A plethora of studies have indicated that diversity drives innovation and economic performance, so why are the STEM fields, where innovation is the life-blood, so behind on gender diversity? WIPR investigates the reasons behind the failure to attract and retain women, and what needs to be done.
An increasing number of pharmaceutical companies are turning to joint representation—where they pool their funds and hire one firm to represent them all—for ANDA litigation. Mark Remus, shareholder at Brinks Gilson & Lione, outlines the pros and cons of this new direction.
Two references to the Court of Justice of the European Union should help clarify the position on what exactly is eligible for a supplementary protection certificate, as Michael Pears and Joel Beevers of Potter Clarkson explain.
3D-printed organs and tissues are now a reality, but questions remain over their patentability, says Gabriel Di Blasi of Di Blasi, Parente & Associados.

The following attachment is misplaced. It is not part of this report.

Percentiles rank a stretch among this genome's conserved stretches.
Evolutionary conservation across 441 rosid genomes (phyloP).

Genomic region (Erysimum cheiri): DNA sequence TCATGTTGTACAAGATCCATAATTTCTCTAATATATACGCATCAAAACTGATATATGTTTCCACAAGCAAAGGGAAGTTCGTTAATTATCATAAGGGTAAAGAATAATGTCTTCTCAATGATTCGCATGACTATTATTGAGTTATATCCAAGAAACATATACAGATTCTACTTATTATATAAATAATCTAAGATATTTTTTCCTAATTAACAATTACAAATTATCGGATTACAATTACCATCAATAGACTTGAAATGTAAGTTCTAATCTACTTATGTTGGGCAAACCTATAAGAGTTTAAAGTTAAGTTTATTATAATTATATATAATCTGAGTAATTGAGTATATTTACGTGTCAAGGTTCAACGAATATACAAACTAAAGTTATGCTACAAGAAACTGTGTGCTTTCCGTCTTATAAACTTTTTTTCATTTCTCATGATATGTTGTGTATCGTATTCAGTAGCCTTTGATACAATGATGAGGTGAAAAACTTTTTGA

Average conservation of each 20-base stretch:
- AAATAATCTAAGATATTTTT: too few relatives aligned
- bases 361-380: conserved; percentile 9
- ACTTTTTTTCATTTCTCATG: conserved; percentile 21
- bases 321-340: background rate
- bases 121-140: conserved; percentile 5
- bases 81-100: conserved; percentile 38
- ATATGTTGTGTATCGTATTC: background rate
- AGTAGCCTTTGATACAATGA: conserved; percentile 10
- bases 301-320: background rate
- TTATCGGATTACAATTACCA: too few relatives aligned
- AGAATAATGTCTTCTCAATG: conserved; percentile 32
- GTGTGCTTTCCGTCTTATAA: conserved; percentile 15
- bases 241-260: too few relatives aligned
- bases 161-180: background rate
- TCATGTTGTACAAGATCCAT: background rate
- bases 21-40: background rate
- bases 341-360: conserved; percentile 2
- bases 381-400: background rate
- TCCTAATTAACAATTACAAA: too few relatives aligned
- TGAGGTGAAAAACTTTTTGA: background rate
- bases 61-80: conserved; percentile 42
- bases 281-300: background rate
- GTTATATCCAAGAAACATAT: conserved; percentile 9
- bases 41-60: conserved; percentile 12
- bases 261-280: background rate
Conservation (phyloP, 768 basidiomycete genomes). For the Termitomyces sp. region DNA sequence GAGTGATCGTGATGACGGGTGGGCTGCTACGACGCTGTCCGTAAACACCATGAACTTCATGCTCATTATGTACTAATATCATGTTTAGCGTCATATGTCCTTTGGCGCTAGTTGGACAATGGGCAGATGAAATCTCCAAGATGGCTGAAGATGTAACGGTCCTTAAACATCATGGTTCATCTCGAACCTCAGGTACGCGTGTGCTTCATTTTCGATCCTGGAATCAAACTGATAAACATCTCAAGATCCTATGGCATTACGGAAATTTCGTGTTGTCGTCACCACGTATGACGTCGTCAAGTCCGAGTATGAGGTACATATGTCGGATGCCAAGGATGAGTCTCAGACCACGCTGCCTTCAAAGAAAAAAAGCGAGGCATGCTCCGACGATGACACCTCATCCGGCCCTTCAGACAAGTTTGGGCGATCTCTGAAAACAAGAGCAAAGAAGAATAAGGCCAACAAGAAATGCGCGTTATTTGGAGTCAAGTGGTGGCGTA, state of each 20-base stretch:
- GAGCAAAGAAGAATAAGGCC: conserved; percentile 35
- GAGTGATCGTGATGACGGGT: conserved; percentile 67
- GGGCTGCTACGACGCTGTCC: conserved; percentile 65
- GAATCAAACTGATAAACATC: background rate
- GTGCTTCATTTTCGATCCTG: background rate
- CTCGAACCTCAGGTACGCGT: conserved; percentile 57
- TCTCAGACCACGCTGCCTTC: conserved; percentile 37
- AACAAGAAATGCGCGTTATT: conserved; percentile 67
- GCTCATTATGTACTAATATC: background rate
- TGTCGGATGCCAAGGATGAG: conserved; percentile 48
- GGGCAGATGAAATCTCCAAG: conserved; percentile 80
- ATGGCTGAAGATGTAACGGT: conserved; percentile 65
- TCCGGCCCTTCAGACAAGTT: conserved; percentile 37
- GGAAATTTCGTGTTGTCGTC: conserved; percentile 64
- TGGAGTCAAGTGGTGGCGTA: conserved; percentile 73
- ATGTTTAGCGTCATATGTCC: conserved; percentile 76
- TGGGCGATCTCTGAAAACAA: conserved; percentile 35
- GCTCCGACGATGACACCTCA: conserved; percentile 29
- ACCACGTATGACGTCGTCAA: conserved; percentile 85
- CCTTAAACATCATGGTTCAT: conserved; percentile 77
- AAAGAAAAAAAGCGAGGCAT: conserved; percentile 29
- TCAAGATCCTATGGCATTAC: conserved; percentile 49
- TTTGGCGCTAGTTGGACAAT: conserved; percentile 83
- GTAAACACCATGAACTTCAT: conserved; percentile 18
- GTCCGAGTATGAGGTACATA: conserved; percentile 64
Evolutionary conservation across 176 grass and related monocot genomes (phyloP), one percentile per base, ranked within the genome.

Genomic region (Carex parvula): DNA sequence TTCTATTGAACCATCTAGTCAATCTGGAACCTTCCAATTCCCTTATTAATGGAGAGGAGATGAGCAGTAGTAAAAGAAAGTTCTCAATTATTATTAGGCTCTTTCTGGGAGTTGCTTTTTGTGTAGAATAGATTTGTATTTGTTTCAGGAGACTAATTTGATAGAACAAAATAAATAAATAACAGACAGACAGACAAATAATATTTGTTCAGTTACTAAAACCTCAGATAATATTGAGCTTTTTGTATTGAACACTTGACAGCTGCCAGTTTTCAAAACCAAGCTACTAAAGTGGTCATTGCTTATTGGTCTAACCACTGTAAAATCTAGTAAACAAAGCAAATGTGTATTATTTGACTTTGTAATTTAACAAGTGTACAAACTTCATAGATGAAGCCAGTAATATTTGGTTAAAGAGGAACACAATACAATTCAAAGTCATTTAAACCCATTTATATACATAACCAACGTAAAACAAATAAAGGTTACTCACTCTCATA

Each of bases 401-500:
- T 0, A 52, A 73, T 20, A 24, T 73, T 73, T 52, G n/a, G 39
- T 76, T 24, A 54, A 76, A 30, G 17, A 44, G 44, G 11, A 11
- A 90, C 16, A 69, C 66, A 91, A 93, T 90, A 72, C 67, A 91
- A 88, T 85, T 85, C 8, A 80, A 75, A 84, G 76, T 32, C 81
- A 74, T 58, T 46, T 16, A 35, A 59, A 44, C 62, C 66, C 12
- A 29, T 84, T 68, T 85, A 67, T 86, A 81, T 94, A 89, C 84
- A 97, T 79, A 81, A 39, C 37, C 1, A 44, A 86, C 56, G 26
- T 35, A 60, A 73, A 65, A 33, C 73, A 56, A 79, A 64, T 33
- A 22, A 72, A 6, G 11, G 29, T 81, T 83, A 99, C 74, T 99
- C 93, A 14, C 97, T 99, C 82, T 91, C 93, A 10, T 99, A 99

While registering trademarks for cannabis products at the USPTO is currently impossible, brands are applying creative solutions to the problem, says Leon Steinberg of Dennemeyer.
The evolution of antibody written description standards at the USPTO has put some drug portfolios at risk, say John Heithaus and Gerald Murphy of Birch, Stewart, Kolasch & Birch.
Brazil’s patent law does not allow methods of treatment to be patented, but there are other means of getting protection, according to Kene Gallois and Samantha Salim of Daniel Law.
An upcoming case on the patent eligibility of genetically modified seed in India will have far-reaching ramifications, as Archana Shankar and Gitika Suri of Anand & Anand explain.
It is challenging but not impossible to protect software innovations in Mexico, according to Alejandro Moreno Hernández of Uhthoff, Gomez Vega & Uhthoff.
ACI’s 17th Global Summit on Life Sciences Patents returns to New York on May 15-17, 2019, to provide practical insights on how to maximise your patent term and develop strategies to enhance protections for your patent portfolio.